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War Watch - December 24, 2001 - The Ornery American


War Watch
First appeared in print in The Rhinoceros Times, Greensboro, NC
By Orson Scott Card December 24, 2001

The War Book of the Year

How can we know what war is, we who have never served in one, who have never been under a barrage of mortar shells or heard bullets whizzing overhead?

I never went to war. By the time I reached draft age it was 1969, and instead of college deferments we had a lottery. My number was well above the cutoff. I could not be drafted.

And it never crossed my mind to volunteer.

As a child I had once dreamed of being a great military leader. Having read Bruce Catton's brutally accurate three-volume "Army of the Potomac," I had no romantic delusions about the nature of war. But I knew that war mattered, that it was the supreme test of a man's fibre. I fancied that if the time came, I would have the courage and wit to do well.

Then I found out about basic training. Running obstacle courses. Climbing ropes. Doing pushups and situps, dozens, hundreds at a time.

Oops.

I was not even marginally physically fit. I got winded running 300 yards in P.E. I could not get two inches up a rope, let alone 20 feet. My idea of exercise was to carry a book in each hand.

Even if I somehow managed to get through basic training, I knew I would have the contempt of the other soldiers. That is not what great soldiers are made of.

I wasn't afraid to die. At that age, nobody thinks he can die. I declined to volunteer because I was afraid I'd be shamed in front of the other men.

Well, I've since been embarrassed so many times that now I can't even remember what it feels like to dread it. But I'm also at that ripe, safe age of 50. Nobody's going to invite me to a war now. If I went, they'd send me home.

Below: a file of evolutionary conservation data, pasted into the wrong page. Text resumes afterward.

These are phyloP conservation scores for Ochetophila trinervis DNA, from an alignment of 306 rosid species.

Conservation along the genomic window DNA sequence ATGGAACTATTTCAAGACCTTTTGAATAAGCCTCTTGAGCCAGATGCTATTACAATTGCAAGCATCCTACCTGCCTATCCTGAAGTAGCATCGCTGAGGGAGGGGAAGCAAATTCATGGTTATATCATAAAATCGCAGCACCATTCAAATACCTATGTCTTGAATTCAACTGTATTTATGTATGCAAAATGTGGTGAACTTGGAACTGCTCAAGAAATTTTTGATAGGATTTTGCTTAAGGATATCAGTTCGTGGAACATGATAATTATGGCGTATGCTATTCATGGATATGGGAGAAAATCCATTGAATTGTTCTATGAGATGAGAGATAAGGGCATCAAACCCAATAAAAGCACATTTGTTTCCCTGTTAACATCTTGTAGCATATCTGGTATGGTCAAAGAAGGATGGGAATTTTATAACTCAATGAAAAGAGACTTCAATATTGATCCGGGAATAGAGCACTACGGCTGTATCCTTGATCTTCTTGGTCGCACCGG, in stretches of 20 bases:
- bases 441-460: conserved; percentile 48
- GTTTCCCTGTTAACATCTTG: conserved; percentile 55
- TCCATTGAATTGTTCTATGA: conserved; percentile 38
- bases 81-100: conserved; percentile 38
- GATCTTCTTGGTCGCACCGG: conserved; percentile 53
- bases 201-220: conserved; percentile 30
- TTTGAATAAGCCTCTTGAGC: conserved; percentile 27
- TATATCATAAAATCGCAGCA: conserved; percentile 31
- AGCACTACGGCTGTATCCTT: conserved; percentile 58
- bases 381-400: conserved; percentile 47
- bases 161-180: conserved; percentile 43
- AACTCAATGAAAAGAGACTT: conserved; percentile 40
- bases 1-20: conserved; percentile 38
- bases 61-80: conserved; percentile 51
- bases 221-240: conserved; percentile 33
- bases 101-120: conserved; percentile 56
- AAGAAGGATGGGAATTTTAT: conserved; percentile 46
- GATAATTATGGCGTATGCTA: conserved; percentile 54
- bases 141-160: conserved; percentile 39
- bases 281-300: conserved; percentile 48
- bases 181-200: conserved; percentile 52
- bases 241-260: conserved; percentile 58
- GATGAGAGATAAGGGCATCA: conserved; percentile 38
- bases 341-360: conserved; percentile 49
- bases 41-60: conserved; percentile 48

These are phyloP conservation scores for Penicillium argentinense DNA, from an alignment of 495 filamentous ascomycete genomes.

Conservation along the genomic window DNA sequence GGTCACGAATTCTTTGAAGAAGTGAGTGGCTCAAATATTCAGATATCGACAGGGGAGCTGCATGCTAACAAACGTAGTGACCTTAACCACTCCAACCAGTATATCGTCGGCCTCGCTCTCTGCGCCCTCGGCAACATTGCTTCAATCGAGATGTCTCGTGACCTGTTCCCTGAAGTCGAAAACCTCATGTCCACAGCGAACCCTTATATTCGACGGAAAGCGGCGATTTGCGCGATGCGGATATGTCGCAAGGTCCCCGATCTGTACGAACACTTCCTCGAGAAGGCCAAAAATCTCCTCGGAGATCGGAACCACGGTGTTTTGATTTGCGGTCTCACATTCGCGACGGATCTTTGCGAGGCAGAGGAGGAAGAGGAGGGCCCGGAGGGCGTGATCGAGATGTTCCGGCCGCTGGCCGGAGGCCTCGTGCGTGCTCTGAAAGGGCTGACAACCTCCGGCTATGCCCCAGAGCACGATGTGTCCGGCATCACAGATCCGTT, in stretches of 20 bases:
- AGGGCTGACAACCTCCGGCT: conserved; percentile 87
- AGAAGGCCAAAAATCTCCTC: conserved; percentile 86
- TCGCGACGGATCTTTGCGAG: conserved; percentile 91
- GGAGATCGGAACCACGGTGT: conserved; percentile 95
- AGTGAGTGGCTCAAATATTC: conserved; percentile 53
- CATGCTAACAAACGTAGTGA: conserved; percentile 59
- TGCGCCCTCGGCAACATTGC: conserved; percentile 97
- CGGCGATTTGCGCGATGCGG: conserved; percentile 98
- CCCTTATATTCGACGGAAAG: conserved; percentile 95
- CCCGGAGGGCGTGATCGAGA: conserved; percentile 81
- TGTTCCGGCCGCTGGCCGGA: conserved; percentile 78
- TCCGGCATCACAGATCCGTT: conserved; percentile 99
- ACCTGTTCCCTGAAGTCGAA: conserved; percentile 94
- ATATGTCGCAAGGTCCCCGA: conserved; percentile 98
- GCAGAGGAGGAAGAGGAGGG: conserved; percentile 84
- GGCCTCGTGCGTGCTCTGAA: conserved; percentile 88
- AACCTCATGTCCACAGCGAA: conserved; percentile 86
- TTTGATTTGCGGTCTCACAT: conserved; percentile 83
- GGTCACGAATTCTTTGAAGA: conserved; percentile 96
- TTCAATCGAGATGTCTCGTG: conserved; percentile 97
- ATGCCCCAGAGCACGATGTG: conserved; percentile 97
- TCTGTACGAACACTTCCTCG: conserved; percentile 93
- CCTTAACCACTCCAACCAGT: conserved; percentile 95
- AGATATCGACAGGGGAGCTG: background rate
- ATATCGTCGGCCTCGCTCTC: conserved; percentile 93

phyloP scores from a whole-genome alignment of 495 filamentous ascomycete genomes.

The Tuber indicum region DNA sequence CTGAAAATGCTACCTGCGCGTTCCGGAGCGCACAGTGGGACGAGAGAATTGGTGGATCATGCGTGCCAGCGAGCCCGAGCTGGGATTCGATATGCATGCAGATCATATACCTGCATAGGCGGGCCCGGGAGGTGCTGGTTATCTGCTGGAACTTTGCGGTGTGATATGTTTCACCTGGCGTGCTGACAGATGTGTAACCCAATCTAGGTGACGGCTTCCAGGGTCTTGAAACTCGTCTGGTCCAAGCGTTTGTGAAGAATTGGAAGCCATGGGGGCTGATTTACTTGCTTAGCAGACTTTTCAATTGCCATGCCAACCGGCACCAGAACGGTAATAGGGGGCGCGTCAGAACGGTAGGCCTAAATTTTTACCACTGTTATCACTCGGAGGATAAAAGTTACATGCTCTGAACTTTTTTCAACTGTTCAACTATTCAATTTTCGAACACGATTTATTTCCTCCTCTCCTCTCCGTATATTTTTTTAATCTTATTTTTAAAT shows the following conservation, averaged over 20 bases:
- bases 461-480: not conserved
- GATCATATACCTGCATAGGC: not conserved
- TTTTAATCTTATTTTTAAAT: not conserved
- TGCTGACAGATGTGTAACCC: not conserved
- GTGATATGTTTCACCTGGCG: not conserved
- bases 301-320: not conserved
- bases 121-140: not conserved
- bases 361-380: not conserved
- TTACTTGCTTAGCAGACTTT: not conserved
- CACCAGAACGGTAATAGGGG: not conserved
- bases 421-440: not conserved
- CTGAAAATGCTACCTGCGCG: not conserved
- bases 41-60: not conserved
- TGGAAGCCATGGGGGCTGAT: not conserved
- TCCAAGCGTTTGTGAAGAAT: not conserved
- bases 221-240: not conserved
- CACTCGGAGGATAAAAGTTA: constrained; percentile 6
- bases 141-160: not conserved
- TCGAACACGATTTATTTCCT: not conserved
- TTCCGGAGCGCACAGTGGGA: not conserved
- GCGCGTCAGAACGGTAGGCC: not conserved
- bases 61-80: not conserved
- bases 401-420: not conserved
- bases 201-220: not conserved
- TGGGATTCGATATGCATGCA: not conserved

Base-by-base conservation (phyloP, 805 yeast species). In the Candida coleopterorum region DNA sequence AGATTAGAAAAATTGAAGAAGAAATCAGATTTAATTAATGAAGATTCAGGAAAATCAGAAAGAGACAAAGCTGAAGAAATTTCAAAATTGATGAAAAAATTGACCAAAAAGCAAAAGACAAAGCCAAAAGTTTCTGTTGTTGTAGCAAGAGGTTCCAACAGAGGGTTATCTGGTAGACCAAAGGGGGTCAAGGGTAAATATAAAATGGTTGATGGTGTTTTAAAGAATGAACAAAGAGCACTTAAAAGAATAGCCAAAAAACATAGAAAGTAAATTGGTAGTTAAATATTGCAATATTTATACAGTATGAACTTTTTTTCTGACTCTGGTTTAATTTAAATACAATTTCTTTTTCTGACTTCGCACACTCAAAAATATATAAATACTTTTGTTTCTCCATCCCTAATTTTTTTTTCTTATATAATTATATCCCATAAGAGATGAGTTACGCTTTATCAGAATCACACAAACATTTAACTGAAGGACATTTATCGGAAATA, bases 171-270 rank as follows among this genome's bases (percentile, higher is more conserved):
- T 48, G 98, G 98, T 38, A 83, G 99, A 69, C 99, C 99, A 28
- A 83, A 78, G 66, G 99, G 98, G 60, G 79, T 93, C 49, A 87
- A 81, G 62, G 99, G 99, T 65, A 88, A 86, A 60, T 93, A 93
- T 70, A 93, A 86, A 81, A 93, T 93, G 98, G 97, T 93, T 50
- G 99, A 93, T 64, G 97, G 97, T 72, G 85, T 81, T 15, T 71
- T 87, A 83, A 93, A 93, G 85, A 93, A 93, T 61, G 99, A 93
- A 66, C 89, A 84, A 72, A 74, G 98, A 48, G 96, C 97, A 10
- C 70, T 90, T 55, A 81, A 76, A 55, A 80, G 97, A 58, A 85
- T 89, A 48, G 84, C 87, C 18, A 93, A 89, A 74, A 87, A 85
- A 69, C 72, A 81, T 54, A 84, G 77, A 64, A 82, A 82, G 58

So it's easy for me to say that this war with Islamicist fanatics and the governments that support them is unavoidable and necessary. No matter what happens, I'll spend the war at home, writing about it.

But my son has no such safety. Nor do other people's sons. And since this war can indeed be brought to our soil, there might be none of us immune to the ravages of war.

How can we understand it? How can we know what it is that soldiers face?

There are newsreels and documentaries and old news footage, but what's been shown to us is largely sanitized. We've never been shown the brutal images of bodies blown apart or torn open, never the screams and whimpers of the wounded and dying.

And even if we did see the footage that got swept away on the censors' floor, it would be only the faces of dying strangers -- not men we had known, had trained with, had counted on.

We would not be right beside them when they got ripped or burned or drowned or buried or crushed or any of the other brutal possibilities of war; we would not have that terrible certainty that it could just as easily have been us who suffered what they suffered.

In the fictional "Saving Private Ryan," Stephen Spielberg attempted to show the fog of war, the uncertainty about what was happening -- and there were some who were present at D-Day in Normandy who said that the movie captured some of that feeling.

"Saving Private Ryan" could make us feel the confusion, by it could not at the same time show us the clarity. Even the most confused soldier knew certain things:

They are aiming these weapons at me, and there is nowhere I can hide unless I get on that beach, up to that seawall, and -- after they start firing pre-aimed mortars at exactly the places where we survivors of the beach are hiding -- up that bluff directly ahead of us to the top, which is crawling with guys who are trying to kill everything that moves down here on the beach.